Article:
Gday and welcome back to the podcast after a short hiatus as I checked out the fish in Fiji… Ahhh.
Today’s podcast is a conversation I had with my former colleague and mentor Dr Airell Hodgkinson. Airell is a rural GP Anesthetist based in Albany – the southern end of WA.
He is a real thinker and has similar interests in trying to ensure our rural patients get the best quality care which they deserve. Airell has recently concluded an audit of the local Albany cohort of “fractured NOF” patients. He has collected the data to see how this group of high risk patients fare in Albany and compared it to those whom were transferred to a metropolitan hospital for surgery / anaesthesia etc.
The data is quite interesting – but not yet published… so watch this space.
Although it is an audit of older people with NOFs – there is a lot we can learn from this review – particualry when it comes to the decsion-making around transferring rural patients to tertiary care for serious illness. Although it seems like a good idea on first thought – one has to consider a lot of factors when making these decisions with our patients. As there are a lot of problems associated with transfer – especially for conditions with a time-critical course and where the rate of bad outcomes can be high.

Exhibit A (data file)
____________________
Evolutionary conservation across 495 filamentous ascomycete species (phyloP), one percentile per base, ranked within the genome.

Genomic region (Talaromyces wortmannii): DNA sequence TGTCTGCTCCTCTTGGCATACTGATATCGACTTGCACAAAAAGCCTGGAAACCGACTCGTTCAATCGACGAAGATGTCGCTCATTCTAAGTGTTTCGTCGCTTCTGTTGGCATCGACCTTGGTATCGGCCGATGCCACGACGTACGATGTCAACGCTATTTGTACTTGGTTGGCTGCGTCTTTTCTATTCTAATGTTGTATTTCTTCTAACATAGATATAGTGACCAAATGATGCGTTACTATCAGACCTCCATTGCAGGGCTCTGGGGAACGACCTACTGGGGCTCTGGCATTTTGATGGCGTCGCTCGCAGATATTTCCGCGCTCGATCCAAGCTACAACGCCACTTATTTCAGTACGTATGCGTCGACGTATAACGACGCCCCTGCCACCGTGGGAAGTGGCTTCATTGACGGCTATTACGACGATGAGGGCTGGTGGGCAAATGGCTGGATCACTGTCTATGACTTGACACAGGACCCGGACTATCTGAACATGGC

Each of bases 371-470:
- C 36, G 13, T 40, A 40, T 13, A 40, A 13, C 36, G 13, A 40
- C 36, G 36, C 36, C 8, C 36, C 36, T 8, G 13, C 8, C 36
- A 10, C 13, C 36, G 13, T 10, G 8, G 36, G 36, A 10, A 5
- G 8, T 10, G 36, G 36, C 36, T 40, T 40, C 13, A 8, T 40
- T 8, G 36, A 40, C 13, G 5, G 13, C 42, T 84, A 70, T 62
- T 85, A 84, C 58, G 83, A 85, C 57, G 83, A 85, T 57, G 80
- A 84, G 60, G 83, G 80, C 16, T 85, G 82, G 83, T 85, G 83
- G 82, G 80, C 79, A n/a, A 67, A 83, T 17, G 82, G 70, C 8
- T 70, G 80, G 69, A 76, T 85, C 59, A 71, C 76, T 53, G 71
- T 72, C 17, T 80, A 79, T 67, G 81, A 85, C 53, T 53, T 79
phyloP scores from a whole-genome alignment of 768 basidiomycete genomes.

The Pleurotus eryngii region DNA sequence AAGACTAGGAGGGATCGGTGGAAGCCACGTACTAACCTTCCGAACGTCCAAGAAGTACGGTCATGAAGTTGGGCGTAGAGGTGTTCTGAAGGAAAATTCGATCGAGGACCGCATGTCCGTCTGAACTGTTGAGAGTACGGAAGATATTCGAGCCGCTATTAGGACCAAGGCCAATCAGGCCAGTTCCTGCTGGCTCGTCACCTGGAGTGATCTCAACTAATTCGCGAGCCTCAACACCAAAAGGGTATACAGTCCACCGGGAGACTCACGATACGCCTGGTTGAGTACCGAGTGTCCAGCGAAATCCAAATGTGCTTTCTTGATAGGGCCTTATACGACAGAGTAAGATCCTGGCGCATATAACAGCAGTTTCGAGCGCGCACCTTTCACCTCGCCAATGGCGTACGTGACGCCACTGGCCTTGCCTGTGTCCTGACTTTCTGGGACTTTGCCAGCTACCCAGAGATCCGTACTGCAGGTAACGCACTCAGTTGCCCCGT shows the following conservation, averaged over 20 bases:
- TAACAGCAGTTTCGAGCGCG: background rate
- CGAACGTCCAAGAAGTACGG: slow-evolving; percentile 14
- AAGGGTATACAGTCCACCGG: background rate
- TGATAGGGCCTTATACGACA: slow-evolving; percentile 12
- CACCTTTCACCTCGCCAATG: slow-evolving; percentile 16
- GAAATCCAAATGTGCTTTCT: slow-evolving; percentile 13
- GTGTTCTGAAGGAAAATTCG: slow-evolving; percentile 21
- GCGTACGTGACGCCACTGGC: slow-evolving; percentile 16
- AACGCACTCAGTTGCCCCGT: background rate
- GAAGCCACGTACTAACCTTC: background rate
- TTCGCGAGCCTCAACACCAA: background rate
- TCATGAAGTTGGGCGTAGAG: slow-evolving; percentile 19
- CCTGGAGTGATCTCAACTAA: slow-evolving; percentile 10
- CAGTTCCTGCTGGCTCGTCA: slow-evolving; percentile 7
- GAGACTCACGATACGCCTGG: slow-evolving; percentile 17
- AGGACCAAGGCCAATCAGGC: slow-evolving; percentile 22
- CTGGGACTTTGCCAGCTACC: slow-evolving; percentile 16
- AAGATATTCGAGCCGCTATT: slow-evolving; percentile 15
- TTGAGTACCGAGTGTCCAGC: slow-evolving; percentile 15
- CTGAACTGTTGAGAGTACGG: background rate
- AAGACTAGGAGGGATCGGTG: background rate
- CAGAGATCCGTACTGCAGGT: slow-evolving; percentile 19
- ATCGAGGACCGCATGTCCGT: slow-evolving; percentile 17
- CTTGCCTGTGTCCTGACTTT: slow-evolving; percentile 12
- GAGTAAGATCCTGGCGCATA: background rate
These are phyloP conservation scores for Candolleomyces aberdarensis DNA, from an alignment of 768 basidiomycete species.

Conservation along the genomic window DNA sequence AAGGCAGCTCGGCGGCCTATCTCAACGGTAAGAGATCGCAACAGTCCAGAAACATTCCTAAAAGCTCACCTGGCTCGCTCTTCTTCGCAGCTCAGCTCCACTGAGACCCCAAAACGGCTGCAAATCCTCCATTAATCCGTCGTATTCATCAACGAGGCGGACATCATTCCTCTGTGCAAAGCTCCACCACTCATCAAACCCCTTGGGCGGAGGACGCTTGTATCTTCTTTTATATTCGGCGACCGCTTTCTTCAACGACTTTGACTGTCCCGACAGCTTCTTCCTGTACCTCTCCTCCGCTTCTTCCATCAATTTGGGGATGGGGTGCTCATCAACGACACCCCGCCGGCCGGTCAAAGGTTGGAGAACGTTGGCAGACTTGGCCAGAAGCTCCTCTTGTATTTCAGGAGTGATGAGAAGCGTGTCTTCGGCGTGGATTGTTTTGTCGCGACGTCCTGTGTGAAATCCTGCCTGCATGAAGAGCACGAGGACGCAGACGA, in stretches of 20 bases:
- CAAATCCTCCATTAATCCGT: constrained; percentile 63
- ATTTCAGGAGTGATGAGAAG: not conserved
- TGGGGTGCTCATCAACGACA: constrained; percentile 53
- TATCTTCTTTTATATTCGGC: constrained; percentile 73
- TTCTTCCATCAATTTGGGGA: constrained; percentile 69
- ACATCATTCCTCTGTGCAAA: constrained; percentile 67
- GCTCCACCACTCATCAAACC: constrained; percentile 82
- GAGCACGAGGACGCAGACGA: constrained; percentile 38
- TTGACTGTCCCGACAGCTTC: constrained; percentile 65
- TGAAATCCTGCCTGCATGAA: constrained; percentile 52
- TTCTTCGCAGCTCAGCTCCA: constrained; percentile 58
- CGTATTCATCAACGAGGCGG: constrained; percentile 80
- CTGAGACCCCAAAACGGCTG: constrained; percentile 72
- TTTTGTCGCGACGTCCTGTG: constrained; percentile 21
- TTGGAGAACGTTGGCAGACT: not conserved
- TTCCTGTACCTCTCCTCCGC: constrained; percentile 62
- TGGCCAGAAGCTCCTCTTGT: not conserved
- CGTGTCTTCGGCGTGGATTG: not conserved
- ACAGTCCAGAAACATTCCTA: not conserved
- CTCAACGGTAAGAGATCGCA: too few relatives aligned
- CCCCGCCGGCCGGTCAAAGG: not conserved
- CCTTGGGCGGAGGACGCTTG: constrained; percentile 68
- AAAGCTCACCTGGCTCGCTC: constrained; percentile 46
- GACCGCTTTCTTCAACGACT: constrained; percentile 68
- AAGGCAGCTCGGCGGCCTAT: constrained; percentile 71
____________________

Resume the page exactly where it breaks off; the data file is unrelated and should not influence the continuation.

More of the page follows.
From the outset – the Broome Docs motto has been: “delivering great care, out there!” And it is something that I think about a lot – are we doing the best thing by this patient by keeping them in a small rural cetre – or could they get better care in the city? This is a really tough call – especially when the patient wants to stay in the bush and for you to do “your best”.
In Broome, our capacity to provide great care has increased in recent years for conditions like sepsis, mental health clients, trauma and other medical emergencies. As such the lines have moved in terms of who we keep or whom we send “south” (or east!) Most of my practice is shaped by anecdote and receny bias – so it is really nice to see Airell has managed to collect some hard data around a group of patients where there is no good answer often. This is a dynamic and wicked problem – one where there are many unknowns. BUt now we have a bit of data to have htat important discussion with our patients before deciding on the best place for their care.
I am a GP working in Broome, NW of Western Australia. I work as a hospital DMO (District Med Officer) doing Emergency, Anaesthestics, some Obstetrics and a lot of miscellaneous primary care. Also on the web as @broomedocs | + Casey Parker | Contact